Whether we want to live in the past or imagine a better future, railroads offer the better bet than coal.

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Much merriment has been had on Twitter about Donald Trump’s executive order rolling back Obama climate protections, allegedly to restore coal jobs (and “climate change is a hoax!”). Tweeps suggested bringing back elevator operators, telegraph messenger boys, milkmen and switchboard operators.

The point is that however much climate rules are relaxed — and the planet imperiled — the coal-mining jobs of old are unlikely to return in large numbers. Mines are highly automated and situated on blown-off hilltops, rather than being the gritty tunnels of memory.

One would more profitably seek to roll back the clock to peak railroad employment of more than 2 million. That was in the 1920s and rail jobs totaled more than twice that of peak coal mining. Even in 1948, railroads employed 1.5 million Americans. In 2014, the number had fallen to 113,300.

At one time, trains required a crew of five. But the employment opportunities didn’t stop at freight-train crews. In the glory days, the remnants lasting into the 1960s, passenger trains linked cities and towns across the nation. Division and maintenance points and yards were large employers, too. And freight, mail and express service were handled over hundreds of thousands of miles of track.

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Much of this is a memory. Mergers and consolidation have cut railroad mileage in half. Since 1971, Amtrak has run a nationwide passenger network that is a fraction of where it stood even on the eve of Amtrak’s birth. Now freight railroads can operate mile-long trains with as few as one crew member and some would love to bolster profits further with robot/drone trains, no humans at all.

Technology had a big role in the changes, including diesel locomotives replacing maintenance-intensive steam engines; terminal automation that eliminated jobs, and sensors doing the work once performed by humans. So did new competition from automobiles, trucks and airplanes. But regulation and government actions were major influences, too. Railroads were heavily regulated and taxed at the federal and state levels while government built highways, airports and an air-traffic control network. Government mail contracts were important to subsidizing passenger service. When they were arbitrarily ended in the late 1960s, this contributed to the need for Amtrak. Not until the Staggers Act of 1980 were railroads freed from regulation that made sense at the turn of the 20th century but was destructive as the decades rolled on.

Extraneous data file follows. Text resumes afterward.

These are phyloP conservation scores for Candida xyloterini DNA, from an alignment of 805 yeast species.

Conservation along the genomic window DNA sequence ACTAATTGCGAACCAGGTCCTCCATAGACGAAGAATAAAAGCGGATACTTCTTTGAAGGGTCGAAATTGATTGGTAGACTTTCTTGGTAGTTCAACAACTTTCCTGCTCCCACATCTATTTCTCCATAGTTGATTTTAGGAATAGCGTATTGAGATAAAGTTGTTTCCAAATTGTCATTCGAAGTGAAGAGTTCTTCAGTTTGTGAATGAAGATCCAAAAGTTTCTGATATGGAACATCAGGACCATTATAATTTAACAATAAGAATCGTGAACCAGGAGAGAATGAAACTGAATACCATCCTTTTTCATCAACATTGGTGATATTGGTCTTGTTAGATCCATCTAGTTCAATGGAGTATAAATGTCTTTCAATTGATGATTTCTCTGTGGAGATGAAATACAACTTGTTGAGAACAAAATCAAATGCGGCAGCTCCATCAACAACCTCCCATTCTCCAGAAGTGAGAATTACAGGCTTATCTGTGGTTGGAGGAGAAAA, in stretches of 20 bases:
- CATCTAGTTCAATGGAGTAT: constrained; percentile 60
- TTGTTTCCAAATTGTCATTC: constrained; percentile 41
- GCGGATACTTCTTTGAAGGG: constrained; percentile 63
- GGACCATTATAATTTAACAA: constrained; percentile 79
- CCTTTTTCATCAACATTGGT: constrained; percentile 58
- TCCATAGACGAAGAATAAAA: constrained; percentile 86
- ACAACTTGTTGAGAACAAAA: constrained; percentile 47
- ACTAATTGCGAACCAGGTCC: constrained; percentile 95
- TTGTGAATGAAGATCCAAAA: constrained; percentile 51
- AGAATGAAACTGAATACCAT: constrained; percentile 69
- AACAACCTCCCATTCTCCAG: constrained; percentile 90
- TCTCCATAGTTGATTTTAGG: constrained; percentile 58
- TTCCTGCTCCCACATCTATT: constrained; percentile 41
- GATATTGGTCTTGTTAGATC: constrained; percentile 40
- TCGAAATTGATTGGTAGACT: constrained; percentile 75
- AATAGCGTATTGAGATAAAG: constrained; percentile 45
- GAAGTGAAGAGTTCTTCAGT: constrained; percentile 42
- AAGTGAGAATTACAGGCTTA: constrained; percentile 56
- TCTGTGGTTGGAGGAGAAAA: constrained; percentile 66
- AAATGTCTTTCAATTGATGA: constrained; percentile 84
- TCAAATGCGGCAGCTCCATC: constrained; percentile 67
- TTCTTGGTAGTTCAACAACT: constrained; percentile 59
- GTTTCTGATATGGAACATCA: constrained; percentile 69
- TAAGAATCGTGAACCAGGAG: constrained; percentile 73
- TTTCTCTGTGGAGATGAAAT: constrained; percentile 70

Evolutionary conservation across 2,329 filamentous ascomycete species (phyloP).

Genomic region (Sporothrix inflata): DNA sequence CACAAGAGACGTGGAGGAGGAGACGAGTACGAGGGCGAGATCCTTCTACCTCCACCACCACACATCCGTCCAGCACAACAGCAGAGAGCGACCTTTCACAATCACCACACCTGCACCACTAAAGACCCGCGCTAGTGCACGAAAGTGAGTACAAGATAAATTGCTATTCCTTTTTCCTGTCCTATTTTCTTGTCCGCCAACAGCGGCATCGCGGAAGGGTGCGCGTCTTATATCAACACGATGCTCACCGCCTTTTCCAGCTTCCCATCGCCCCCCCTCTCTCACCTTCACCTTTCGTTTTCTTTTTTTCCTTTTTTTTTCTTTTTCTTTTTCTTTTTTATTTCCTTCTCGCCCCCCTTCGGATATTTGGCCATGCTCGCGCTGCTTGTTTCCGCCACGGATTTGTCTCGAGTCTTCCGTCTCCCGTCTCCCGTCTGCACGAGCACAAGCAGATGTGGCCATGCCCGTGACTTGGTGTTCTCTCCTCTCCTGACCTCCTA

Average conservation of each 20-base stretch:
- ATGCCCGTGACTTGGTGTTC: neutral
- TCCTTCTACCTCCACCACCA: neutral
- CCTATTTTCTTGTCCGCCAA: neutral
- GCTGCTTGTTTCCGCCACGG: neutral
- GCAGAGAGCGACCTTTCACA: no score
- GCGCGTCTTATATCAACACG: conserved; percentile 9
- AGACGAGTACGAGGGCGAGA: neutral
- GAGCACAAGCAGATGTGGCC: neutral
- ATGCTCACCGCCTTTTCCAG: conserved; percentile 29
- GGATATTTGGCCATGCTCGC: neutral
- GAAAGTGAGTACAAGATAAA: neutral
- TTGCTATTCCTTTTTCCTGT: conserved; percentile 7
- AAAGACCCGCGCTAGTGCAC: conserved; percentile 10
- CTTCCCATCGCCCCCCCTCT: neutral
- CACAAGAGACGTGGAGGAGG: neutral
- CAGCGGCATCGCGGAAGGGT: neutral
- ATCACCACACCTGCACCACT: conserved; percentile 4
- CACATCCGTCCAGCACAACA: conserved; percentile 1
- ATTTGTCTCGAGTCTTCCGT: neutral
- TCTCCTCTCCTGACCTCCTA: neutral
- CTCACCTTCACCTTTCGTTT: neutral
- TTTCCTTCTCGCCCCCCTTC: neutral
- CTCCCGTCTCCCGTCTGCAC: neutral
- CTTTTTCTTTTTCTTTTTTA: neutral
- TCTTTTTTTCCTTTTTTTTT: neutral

So, like coal, there’s no going back.

Except more enlightened government policy could invest in high-speed rail and rail transit; maintain, improve and extend Amtrak’s network; more aggressively fund safety and traffic improvement projects. These would provide construction and operating jobs, even with the trend toward automation (a whole other problem). Rail is by far the most climate-friendly major transportation option. (And all modes of common carrier and automobile transportation are subsidized).

Instead, we’re making a retrograde move, as in so many other areas. For example, Trump’s budget calls for killing Amtrak’s long-distance passenger trains, a long-time dream of many Republicans (where’s the conserve in conservative?). There goes the Empire Builder and Coast Starlight that serve Seattle, if Congress goes along.

Trains and coal have always been connected. Instead of coal-fired locomotives, recent decades have seen profitable so-called unit trains (all coal cars) carrying coal to power plants. The decline of coal has been especially painful for the Eastern mega-railroads, Norfolk Southern and CSX. Whether Trump’s executive order helps is an open question. Coal’s biggest nemesis is cheaper natural gas and renewables.


Today’s Econ Haiku:

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